History of St. Patrick’s Day

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The history of St. Patrick’s Day begins towards the end of the fourth century with the birth of Maewyn Succat. Born to a Roman-British military officer, he grew up in what’s now known as the United Kingdom, likely Scotland or Wales. Pirates kidnapped him at a young age and he spent much of his youth in an Irish prison.

After six years in Ireland, he received a message from God who told him how to escape. He followed the instructions and sailed to Britain before moving on to France. There, he joined a monastery under St. Germain and spent 12 years training.

He became a bishop then received another message from God telling him to return to Ireland. St. Patrick set course for Ireland with the pope’s blessing. Once there, he began converting the population to Christianity, much to the displeasure of the Celtic Druids. He was arrested and subsequently escaped several times.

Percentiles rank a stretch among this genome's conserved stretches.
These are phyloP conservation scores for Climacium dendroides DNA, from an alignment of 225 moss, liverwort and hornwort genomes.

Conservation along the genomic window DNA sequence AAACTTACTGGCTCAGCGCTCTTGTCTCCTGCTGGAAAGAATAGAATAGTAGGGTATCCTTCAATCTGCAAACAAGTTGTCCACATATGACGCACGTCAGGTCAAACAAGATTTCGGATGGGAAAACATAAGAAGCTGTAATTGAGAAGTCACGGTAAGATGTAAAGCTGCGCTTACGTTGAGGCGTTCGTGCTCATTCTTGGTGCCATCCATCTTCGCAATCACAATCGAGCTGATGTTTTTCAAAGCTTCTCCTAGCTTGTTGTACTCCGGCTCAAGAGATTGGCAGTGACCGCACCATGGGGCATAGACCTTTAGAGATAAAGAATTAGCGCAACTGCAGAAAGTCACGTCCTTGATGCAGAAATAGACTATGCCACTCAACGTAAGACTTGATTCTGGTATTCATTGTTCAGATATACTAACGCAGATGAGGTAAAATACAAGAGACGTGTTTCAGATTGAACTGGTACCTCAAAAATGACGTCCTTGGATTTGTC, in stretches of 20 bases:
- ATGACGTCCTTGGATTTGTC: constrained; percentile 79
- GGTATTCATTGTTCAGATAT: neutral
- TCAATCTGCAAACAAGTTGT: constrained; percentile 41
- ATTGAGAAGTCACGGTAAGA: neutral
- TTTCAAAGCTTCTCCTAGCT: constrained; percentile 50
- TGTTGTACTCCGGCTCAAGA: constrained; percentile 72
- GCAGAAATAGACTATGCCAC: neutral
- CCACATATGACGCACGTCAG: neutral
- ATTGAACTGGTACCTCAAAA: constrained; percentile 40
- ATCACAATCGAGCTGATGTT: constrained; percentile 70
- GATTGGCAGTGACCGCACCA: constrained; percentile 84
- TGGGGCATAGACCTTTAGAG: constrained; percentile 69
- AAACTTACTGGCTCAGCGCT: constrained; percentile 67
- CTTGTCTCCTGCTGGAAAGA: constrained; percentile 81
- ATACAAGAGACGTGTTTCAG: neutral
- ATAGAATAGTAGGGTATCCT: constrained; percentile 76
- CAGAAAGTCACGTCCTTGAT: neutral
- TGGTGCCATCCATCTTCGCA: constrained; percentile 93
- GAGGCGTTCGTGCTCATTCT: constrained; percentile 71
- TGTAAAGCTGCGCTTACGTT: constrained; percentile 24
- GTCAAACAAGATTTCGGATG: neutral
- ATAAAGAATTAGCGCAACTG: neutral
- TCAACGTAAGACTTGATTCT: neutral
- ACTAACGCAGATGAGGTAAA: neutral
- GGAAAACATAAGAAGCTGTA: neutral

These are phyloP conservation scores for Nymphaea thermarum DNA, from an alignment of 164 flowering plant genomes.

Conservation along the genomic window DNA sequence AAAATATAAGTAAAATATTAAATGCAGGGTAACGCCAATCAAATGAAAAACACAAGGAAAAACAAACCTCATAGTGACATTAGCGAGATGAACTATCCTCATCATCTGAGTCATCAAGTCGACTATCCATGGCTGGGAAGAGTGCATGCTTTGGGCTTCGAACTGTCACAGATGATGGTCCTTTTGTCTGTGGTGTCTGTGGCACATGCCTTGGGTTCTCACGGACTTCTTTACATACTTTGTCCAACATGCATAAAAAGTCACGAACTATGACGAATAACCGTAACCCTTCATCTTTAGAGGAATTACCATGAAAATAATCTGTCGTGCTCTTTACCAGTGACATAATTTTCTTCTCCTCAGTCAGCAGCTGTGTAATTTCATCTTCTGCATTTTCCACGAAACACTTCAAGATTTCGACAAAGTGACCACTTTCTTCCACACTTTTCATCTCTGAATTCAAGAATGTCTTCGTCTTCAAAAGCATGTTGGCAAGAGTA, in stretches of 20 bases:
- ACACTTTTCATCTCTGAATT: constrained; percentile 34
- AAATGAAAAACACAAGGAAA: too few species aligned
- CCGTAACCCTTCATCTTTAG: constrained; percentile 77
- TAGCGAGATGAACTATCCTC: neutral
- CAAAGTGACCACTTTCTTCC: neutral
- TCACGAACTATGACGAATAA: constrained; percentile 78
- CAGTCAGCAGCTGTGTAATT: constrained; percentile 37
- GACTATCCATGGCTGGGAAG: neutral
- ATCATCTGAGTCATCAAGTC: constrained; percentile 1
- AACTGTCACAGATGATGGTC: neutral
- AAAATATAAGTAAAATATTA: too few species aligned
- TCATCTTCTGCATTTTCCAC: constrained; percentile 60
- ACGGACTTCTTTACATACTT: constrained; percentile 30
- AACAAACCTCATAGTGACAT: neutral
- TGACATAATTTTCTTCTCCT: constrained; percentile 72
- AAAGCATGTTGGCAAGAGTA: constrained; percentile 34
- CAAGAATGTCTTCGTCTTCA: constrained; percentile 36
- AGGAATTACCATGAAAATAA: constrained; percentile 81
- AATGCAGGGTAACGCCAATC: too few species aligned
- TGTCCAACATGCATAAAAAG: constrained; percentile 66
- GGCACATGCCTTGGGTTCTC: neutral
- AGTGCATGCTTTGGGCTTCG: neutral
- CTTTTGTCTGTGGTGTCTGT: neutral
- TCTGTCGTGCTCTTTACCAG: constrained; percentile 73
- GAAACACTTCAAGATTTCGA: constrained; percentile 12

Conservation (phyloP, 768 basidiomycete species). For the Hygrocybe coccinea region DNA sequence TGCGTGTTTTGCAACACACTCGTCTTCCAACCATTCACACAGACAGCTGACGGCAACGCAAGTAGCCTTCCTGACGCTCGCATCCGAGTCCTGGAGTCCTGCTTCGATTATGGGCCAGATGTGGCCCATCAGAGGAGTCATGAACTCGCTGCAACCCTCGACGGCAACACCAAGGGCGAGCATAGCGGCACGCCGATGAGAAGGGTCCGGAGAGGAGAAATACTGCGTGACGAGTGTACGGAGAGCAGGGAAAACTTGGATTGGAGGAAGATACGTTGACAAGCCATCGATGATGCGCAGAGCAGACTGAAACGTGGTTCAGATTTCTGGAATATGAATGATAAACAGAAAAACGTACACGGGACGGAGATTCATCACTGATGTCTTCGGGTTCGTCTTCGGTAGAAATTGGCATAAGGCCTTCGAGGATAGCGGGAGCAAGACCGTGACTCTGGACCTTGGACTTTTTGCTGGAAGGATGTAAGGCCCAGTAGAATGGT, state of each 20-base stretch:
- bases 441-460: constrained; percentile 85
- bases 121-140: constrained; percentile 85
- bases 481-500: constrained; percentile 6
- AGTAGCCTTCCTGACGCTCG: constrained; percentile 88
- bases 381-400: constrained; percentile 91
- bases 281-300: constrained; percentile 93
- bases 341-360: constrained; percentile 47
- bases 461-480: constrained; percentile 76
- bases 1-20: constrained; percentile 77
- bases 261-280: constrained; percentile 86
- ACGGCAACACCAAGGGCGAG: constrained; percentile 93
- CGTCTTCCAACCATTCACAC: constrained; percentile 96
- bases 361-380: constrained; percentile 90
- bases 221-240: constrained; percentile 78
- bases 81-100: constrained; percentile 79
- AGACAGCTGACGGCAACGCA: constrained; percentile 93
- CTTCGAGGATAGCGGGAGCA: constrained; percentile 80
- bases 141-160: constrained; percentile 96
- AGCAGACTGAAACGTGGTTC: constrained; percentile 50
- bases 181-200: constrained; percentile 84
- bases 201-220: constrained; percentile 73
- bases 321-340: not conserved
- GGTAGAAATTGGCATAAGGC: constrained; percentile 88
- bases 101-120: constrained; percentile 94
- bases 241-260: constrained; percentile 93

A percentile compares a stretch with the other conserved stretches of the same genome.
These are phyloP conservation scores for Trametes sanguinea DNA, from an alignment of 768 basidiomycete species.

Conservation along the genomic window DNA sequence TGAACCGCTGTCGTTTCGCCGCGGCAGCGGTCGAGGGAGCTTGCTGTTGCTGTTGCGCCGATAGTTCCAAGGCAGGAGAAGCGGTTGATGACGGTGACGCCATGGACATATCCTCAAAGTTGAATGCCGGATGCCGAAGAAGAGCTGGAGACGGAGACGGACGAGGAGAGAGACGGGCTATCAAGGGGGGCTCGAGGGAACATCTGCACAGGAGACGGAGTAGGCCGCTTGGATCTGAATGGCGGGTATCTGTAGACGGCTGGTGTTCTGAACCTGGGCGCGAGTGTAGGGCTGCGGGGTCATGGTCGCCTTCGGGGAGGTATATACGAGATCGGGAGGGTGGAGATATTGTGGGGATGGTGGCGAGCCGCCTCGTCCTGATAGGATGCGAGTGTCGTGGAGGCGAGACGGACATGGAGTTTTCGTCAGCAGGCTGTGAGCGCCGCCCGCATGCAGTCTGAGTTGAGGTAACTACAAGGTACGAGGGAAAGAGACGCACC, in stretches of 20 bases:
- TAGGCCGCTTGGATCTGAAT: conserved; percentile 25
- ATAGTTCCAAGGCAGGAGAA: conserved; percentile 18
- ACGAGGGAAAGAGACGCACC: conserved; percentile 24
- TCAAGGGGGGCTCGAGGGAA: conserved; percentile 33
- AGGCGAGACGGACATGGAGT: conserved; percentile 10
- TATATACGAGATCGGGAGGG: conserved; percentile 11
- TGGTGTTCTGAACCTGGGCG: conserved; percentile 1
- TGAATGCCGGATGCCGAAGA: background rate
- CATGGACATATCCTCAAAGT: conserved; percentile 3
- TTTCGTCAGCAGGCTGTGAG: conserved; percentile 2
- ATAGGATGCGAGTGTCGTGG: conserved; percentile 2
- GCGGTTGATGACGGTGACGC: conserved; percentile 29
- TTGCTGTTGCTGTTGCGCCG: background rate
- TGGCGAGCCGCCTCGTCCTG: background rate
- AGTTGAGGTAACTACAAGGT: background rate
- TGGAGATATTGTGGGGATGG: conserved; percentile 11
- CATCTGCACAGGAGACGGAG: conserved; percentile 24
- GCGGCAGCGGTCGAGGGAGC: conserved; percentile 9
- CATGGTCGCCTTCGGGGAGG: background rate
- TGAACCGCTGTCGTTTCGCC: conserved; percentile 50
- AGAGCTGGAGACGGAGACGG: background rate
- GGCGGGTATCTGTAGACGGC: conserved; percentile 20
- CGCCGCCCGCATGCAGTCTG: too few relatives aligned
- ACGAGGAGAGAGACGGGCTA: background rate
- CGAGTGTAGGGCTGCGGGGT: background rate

His efforts didn’t stop at converting the population though. He also set up monasteries, schools, and churches throughout the land. By the seventh century, St. Patrick had become the center of legends. He died on March 17, 461. Since then, March 17th has been known and celebrated as St. Patrick’s Day, a favorite holiday of ours here at Joe Ball GMC.

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